One of the most iconic alien figures in all of Star Trek history has to be the Tribbles, first introduced in the original series in 1967. The small, furry, toupe-looking creatures basically only do a couple of things. Eat, reproduce, and squeak. As Dr. McCoy once said, they seem to be born pregnant, which seems to be a time saver. They also serve a great purpose in not liking Klingons, probably due to the fact that they went out of their way to exterminate them from the galaxy. While there have been many a plush toy version of the figure made over the years, there aren't too many electronic ones on the market. Or ones you can control from your phone… until now. Science Division LLC, who has been working with Paramount under the official Star Trek license, created a working Interactive Tribble that you can control with your phone. They were kind enough to send us one for review which we played with for a bit and have the results for you below.
So first and foremost, let's get right down to the design. For those of us who have traveled to hundreds of conventions and seen Tribbles in bags and boxes, two things tend to remain the same for most of them. The hairstyle and the softness. This one is no exception as it is a light-auburn hair and a good amount of fluff inside to make it squishy. There's also a built-in squeaky toy to simulate the sound when you pick one up and hold them tight. We grabbed and bounced and squeezed our a ton to make it squeak in different tones and it sounds pretty much like the original version you hear on the show. But we couldn't do it too hard as there is an electric device inside. As you can see from the photo below, held in a velcro pocket is the sound and vibration box that makes it all happen.
The box requires three AA batteries and is held in place with a screw-top cover. While the design is simple, it is also a bit annoying. It seems that it might have made far more sense to upgrade it to a USB charging battery rather than relying on buying three AAA batteries. The box also contains the wifi receiver, which will help you pair the Tribble with your smartphone. There is a free app you can download through either iOS or Google Play called Section K-7, which is the program to operate the Tribble remotely. After you've paired it with your device, you'll see it has a few settings. There are three modes called At Ease, On Duty, and Watchdog. At Ease makes the Tribble make random noises until it can tell it is not being played with and it will eventually go to sleep and save on battery power. On Duty has the Tribble make more noise than usual and occasionally you'll need to pick it up to calm it down, just like it were a real pet. Watchdog is where the tribble will only make noise when picked up or moved.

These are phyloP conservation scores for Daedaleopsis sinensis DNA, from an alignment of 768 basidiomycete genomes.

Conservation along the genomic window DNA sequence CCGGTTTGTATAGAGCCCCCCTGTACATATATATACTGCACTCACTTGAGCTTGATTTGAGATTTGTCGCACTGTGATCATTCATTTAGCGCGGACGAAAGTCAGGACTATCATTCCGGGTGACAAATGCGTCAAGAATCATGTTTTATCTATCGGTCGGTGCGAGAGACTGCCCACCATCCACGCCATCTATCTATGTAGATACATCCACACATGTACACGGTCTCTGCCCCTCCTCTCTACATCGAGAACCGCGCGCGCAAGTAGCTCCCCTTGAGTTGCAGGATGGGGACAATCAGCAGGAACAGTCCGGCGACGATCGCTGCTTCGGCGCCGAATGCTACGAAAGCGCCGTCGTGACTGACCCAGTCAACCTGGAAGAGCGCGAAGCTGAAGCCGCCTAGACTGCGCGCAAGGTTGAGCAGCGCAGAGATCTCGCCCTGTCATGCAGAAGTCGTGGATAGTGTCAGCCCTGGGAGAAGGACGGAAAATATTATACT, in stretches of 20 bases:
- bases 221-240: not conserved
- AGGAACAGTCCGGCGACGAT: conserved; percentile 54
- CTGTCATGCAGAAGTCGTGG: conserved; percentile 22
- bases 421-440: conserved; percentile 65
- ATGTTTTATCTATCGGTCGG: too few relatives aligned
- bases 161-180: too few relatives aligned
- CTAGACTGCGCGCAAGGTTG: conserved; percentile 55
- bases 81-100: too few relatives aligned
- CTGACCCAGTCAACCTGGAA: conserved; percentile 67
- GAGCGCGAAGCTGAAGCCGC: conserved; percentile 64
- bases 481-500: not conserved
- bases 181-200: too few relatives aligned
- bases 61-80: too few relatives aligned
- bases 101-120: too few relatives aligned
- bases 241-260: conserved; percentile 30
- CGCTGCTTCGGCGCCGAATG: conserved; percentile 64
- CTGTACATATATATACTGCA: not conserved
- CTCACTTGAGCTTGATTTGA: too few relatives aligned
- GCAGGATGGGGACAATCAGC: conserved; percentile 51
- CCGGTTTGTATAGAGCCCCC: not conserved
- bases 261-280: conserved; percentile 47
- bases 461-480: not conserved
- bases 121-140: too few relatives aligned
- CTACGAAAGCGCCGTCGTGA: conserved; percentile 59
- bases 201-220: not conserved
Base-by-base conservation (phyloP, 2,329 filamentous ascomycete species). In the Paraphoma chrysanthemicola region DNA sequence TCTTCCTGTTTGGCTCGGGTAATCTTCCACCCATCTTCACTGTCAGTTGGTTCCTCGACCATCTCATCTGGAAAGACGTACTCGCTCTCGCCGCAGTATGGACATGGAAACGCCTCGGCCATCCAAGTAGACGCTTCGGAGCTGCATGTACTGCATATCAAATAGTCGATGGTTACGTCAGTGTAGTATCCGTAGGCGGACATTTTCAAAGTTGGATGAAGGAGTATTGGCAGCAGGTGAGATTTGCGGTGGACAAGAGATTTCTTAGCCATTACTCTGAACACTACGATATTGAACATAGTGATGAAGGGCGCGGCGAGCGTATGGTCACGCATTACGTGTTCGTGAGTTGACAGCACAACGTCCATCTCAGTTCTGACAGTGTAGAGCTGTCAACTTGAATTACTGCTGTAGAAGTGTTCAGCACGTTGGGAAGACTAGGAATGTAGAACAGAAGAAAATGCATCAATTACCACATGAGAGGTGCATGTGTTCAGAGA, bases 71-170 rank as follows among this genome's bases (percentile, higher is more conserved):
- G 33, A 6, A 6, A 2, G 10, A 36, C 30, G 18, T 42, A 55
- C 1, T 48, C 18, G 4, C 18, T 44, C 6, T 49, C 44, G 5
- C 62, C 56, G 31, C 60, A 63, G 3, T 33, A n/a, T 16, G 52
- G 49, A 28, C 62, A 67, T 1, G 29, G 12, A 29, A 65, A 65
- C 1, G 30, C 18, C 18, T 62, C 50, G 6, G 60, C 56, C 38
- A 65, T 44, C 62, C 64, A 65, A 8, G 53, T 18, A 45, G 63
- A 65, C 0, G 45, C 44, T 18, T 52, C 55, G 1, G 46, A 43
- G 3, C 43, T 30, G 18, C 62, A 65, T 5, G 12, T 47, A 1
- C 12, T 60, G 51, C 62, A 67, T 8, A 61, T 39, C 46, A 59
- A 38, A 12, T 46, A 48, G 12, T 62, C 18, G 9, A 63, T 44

Watchdog is great because if you have roommates who move your stuff around, or you want to keep something you have under close watch in a group, you can set the Tribble to make noise when it is moved. It's basically an alarm system built into a non-conspicuous toy. What's more, there's a fourth setting that's just fun and plays into the original series' script called "Attack: Klingon Detected". Randomly, the Tribble will make a yelling noise at someone who picks it up, alerting you to the fact that they're a Klingon in disguise. It makes for great fun in group settings or at conventions when you want to mess with people in full Starfleet uniform. The app also lets you play with a couple of the display settings, pair multiple Tribbles if you have them, and allows you to control the volume so you can either make it kinda quiet or way loud.
Overall, I thought the Interactive Tribble was an amazing little toy to have fun with. You can tell the makers at Science Division LLC went into great care making a product worthy of your time and money as a fan. This is, at least in our opinion, the end-all-be-all Tribble you need for your Star Trek collection. As far as the price goes, it is set at $69, the last year the original series was on the air. That might seem a bit high, but keep in mind, you're buying an interactive toy you control from your phone. There are much simpler toys out there that do the same thing that sells for $100+. It is pricey, but comparatively, it's reasonable to what else is out there.